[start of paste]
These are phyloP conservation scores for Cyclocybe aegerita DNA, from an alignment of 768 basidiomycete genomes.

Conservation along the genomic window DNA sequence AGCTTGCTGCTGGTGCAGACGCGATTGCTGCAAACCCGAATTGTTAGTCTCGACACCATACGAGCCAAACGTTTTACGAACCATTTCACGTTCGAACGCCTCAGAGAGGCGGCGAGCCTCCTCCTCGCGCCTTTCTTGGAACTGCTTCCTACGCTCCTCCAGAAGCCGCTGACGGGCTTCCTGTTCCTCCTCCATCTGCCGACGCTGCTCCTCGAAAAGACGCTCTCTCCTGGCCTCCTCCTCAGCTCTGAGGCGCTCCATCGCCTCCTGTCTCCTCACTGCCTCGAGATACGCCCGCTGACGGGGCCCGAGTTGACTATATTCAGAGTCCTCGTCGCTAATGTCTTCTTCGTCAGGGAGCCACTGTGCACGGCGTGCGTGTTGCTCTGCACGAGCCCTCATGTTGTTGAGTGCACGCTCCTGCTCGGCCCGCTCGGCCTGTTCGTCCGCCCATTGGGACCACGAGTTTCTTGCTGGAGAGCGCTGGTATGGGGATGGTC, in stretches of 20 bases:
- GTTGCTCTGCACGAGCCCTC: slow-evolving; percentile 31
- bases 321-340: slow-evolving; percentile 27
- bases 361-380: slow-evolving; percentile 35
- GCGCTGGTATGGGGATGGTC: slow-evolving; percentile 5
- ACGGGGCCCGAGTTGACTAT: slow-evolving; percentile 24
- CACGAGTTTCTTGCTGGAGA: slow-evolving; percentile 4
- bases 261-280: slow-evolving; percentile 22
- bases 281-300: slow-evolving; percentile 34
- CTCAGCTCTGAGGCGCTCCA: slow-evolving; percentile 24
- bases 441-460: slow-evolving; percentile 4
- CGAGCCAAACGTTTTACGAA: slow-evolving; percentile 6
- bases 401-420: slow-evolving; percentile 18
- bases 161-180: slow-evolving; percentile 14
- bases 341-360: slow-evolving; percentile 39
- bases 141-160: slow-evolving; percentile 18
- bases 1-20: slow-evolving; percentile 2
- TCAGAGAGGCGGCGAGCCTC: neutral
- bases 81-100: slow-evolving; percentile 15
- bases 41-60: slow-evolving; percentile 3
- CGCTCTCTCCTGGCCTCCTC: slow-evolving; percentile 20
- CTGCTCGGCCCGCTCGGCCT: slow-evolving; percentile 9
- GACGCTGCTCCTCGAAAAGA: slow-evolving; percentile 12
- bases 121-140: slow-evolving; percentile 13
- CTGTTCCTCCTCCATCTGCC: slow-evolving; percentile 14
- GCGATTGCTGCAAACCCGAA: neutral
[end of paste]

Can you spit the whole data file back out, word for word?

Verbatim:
These are phyloP conservation scores for Cyclocybe aegerita DNA, from an alignment of 768 basidiomycete genomes.

Conservation along the genomic window DNA sequence AGCTTGCTGCTGGTGCAGACGCGATTGCTGCAAACCCGAATTGTTAGTCTCGACACCATACGAGCCAAACGTTTTACGAACCATTTCACGTTCGAACGCCTCAGAGAGGCGGCGAGCCTCCTCCTCGCGCCTTTCTTGGAACTGCTTCCTACGCTCCTCCAGAAGCCGCTGACGGGCTTCCTGTTCCTCCTCCATCTGCCGACGCTGCTCCTCGAAAAGACGCTCTCTCCTGGCCTCCTCCTCAGCTCTGAGGCGCTCCATCGCCTCCTGTCTCCTCACTGCCTCGAGATACGCCCGCTGACGGGGCCCGAGTTGACTATATTCAGAGTCCTCGTCGCTAATGTCTTCTTCGTCAGGGAGCCACTGTGCACGGCGTGCGTGTTGCTCTGCACGAGCCCTCATGTTGTTGAGTGCACGCTCCTGCTCGGCCCGCTCGGCCTGTTCGTCCGCCCATTGGGACCACGAGTTTCTTGCTGGAGAGCGCTGGTATGGGGATGGTC, in stretches of 20 bases:
- GTTGCTCTGCACGAGCCCTC: slow-evolving; percentile 31
- bases 321-340: slow-evolving; percentile 27
- bases 361-380: slow-evolving; percentile 35
- GCGCTGGTATGGGGATGGTC: slow-evolving; percentile 5
- ACGGGGCCCGAGTTGACTAT: slow-evolving; percentile 24
- CACGAGTTTCTTGCTGGAGA: slow-evolving; percentile 4
- bases 261-280: slow-evolving; percentile 22
- bases 281-300: slow-evolving; percentile 34
- CTCAGCTCTGAGGCGCTCCA: slow-evolving; percentile 24
- bases 441-460: slow-evolving; percentile 4
- CGAGCCAAACGTTTTACGAA: slow-evolving; percentile 6
- bases 401-420: slow-evolving; percentile 18
- bases 161-180: slow-evolving; percentile 14
- bases 341-360: slow-evolving; percentile 39
- bases 141-160: slow-evolving; percentile 18
- bases 1-20: slow-evolving; percentile 2
- TCAGAGAGGCGGCGAGCCTC: neutral
- bases 81-100: slow-evolving; percentile 15
- bases 41-60: slow-evolving; percentile 3
- CGCTCTCTCCTGGCCTCCTC: slow-evolving; percentile 20
- CTGCTCGGCCCGCTCGGCCT: slow-evolving; percentile 9
- GACGCTGCTCCTCGAAAAGA: slow-evolving; percentile 12
- bases 121-140: slow-evolving; percentile 13
- CTGTTCCTCCTCCATCTGCC: slow-evolving; percentile 14
- GCGATTGCTGCAAACCCGAA: neutral